Driven by the principle of living sustainably within the jungle and wanting to be outdoors as much as possible, the couple planned three distinct Mediterranean cum tropical style buildings integrated with one another by bridges and small paths. The structures would be made of concrete to prevent the decay caused by the jungle and insects. A terracotta colored metal, rather than clay, tile roof would keep the monkeys from pulling off the tiles. And each of the suites of the 18,000 square foot home would have a separate entrances and most, outdoor showers. Local artisans were hired to make almost everything by hand from mixing the cement to crafting furniture and posts and beams from nearby teak trees, Even a 15-foot long ornamentally carved bar was fashioned from a slab of one of the trees on the 36-acre property.
The work was arduous but Pilar, who had designed and built her own house in San Diego years before, was undaunted. “I was always interested in architecture and very engaged with design,” she says. Born in Spain, she also spoke Spanish which, she says, simplified the project.
Designing the interior was one of Pilar’s great pleasures and accomplishments. She chose conversation pieces such as the indigenous sculpture and a large bas-relief mask that adorn the pool area. Monkey themed sculptures double as planters. A large collection of masks from the Philippines and Vietnam are on display throughout the villa as are the colorful and optimistic paintings of Naïf artist, Gisela Fabian.
Tim, who spent much of his time on the construction site, learned Spanish, negotiated cultural differences and skirted near disasters such as when the newly but incorrectly dug and installed septic system reappeared on the surface after a heavy rainfall.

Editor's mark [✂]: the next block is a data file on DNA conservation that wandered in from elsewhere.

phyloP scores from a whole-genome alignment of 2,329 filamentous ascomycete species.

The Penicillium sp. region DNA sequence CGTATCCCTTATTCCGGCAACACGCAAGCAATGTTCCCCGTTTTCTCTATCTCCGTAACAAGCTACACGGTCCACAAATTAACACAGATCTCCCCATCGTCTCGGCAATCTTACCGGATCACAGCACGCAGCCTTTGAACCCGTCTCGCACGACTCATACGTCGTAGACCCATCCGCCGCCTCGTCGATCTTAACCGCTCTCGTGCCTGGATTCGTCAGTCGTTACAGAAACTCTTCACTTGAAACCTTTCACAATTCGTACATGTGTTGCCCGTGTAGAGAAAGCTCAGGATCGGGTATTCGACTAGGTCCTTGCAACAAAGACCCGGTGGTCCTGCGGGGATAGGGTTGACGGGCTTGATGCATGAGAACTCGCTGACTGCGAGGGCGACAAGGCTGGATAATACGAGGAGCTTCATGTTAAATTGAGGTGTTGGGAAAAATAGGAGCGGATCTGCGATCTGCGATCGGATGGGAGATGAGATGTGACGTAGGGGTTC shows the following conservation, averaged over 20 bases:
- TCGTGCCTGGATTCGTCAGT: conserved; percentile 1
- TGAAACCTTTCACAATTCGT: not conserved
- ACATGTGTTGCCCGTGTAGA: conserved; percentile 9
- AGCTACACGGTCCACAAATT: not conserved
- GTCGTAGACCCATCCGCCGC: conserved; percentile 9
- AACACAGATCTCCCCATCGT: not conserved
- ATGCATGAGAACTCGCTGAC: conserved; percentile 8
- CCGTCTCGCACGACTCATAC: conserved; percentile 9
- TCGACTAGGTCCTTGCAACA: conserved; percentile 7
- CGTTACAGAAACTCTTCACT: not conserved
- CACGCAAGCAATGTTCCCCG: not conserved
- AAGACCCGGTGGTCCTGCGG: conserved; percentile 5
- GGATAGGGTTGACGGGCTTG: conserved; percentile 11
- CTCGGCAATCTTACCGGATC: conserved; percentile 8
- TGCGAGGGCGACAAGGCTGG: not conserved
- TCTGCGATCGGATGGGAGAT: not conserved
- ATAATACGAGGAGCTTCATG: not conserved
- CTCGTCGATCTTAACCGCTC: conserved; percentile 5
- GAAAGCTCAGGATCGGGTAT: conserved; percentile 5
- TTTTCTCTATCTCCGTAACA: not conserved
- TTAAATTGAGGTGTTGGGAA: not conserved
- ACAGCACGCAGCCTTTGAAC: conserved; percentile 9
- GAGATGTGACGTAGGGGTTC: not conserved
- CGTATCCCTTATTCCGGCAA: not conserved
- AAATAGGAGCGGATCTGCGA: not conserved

For him, Villa Mareas, abounding with charm, offered the fulfilment of a dream. Not only could he live in nature, but he could pursue his passion for cooking. Villa Mareas’ guests (who number among them fashion designers, media people and professional athletes) get to indulge in Tim’s creative culinary experiments such as kale and toasted walnut salad and fried guacamole. San Diego-raised Tim grew up with Mexican food and he says putting a fresh spin on classic Mexican cuisine is one of his favorite things to do in the kitchen. The Tim Davis version of haute riffs on traditional dishes sometimes involves, as he puts it, “a few disasters and many messes to clean up,” but all worth it. Another of Tim’s specialties and a guest favorite is ginger grilled local tuna with wasabi butter.
Even mad chefs enjoy an occasional evening off so now and then, when not hiking to the waterfalls on their property, watching whales play in the bay or bird watching, the couple heads out to one of their favorite local restaurants such as La Parcela with its panoramic ocean views, simple décor and fish tacos on the menu, a favorite. For a celebratory dinner overlooking the ocean they say try nearby El Castillo for its sunsets and tamarind-flavored tuna.
Fabulous restaurants aside, for this couple there is no place like home with its sunsets from the bamboo chaises by the pool and the sounds of toucans and howler monkeys at sunrise. Talking about their Costa Rica retreat and decision to leave the stress of their former lives, Pilar refers to an expression often used in Costa Rica, “pura vida”. “It means, she explains, hello, goodbye, everything is great and everything is in balance. “That’s our life here. She says, “pura vida.”